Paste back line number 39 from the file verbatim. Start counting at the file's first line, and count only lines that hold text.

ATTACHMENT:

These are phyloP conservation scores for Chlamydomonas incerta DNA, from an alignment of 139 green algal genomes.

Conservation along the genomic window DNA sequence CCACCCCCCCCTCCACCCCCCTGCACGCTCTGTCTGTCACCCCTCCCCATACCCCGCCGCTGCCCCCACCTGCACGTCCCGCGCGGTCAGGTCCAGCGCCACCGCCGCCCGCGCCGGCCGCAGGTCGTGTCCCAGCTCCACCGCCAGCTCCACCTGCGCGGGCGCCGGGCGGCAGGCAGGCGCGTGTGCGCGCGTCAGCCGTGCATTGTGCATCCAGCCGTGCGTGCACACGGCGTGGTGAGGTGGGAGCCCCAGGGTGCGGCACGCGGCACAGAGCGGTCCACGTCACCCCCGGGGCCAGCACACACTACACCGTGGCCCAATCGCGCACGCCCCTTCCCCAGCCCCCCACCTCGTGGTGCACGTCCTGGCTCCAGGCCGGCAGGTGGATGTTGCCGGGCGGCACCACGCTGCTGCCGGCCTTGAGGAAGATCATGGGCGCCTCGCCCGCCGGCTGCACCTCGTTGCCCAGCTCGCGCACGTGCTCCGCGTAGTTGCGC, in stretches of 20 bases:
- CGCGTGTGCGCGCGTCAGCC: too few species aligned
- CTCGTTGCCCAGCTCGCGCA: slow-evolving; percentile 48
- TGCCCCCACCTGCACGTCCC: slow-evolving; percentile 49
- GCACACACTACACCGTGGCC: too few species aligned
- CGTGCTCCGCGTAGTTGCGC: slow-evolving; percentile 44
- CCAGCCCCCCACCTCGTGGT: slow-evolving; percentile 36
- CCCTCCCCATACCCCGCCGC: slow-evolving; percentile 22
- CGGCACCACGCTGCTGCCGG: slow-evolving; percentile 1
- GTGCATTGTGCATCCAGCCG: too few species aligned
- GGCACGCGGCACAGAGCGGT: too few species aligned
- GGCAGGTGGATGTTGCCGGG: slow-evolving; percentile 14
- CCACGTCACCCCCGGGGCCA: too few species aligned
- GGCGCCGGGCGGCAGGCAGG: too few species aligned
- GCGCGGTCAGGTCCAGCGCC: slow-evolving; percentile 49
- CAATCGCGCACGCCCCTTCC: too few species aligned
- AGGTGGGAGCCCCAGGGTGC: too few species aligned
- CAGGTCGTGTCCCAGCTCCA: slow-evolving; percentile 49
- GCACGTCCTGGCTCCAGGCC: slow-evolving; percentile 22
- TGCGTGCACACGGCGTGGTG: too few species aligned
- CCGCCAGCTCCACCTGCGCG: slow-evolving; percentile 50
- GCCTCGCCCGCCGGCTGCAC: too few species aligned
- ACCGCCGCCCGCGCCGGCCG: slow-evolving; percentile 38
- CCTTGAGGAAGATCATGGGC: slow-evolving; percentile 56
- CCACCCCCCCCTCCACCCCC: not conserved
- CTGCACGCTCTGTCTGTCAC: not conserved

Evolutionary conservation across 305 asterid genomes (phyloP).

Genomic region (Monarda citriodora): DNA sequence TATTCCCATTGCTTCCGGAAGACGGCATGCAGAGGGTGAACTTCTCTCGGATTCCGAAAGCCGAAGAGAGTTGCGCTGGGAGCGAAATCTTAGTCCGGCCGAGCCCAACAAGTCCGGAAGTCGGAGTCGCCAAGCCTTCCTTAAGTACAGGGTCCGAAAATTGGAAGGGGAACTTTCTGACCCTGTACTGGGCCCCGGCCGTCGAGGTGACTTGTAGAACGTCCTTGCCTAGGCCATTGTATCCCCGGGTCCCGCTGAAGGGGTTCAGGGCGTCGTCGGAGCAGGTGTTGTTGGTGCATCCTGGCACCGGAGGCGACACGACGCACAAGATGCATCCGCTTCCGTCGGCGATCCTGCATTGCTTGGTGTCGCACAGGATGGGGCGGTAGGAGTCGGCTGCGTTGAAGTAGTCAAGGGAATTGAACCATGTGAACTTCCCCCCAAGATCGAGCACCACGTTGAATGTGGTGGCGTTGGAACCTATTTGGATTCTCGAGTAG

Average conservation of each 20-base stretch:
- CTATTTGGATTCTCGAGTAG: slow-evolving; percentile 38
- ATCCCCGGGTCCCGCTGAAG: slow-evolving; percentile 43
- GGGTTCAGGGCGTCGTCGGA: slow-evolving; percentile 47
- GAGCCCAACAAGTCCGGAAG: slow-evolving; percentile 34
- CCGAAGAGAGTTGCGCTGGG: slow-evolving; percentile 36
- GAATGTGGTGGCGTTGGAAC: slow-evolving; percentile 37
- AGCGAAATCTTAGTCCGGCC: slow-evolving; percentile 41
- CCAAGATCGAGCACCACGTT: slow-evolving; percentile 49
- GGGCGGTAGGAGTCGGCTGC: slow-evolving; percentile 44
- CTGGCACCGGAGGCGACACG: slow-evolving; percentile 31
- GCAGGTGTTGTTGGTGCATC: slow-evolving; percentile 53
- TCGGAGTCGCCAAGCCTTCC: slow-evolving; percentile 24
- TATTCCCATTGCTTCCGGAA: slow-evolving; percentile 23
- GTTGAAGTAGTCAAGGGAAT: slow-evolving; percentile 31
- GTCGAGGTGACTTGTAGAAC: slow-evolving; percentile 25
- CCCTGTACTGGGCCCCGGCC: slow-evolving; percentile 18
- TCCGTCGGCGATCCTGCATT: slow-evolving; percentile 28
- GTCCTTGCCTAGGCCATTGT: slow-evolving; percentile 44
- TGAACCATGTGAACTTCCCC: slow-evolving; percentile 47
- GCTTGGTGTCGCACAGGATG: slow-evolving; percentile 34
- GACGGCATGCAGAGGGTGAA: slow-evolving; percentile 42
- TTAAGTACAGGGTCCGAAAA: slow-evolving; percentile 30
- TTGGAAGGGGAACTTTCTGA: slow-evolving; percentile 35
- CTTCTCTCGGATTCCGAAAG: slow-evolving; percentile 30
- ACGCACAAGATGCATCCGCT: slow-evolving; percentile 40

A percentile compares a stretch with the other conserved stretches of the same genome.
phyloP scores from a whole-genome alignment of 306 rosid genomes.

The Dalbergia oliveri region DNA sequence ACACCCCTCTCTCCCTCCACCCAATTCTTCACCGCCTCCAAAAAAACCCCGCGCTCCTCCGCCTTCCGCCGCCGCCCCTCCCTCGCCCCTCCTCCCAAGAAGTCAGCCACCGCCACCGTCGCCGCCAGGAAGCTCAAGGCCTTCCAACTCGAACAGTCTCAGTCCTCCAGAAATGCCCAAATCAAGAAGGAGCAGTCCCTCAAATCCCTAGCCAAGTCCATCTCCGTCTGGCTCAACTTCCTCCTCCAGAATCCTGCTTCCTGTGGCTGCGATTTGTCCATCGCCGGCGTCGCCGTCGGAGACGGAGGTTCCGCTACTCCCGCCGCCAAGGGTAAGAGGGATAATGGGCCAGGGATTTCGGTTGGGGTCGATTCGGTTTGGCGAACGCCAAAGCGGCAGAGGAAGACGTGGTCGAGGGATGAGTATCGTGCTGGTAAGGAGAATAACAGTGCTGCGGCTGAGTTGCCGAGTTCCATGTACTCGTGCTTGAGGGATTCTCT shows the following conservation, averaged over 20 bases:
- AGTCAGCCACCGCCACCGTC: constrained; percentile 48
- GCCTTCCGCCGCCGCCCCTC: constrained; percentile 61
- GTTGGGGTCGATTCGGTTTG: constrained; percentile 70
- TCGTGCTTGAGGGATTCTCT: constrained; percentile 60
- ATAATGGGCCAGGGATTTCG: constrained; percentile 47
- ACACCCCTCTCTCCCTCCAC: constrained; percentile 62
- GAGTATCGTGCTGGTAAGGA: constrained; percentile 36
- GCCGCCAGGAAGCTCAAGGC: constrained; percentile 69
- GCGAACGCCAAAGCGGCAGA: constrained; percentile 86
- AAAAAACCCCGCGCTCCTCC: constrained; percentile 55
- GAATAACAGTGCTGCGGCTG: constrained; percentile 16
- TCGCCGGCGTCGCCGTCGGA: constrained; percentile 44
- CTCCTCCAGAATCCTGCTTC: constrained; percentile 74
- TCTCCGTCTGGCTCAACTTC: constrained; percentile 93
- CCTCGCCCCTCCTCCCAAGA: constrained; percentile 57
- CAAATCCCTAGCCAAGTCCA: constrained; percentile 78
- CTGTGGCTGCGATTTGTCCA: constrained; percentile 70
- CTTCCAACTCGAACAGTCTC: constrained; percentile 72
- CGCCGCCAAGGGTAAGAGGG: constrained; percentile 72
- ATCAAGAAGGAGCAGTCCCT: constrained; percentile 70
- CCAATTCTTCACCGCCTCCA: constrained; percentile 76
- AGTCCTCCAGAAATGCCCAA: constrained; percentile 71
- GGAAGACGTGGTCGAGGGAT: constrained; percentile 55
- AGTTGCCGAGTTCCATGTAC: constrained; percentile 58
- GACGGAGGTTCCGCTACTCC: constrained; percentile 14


- GGGCGGTAGGAGTCGGCTGC: slow-evolving; percentile 44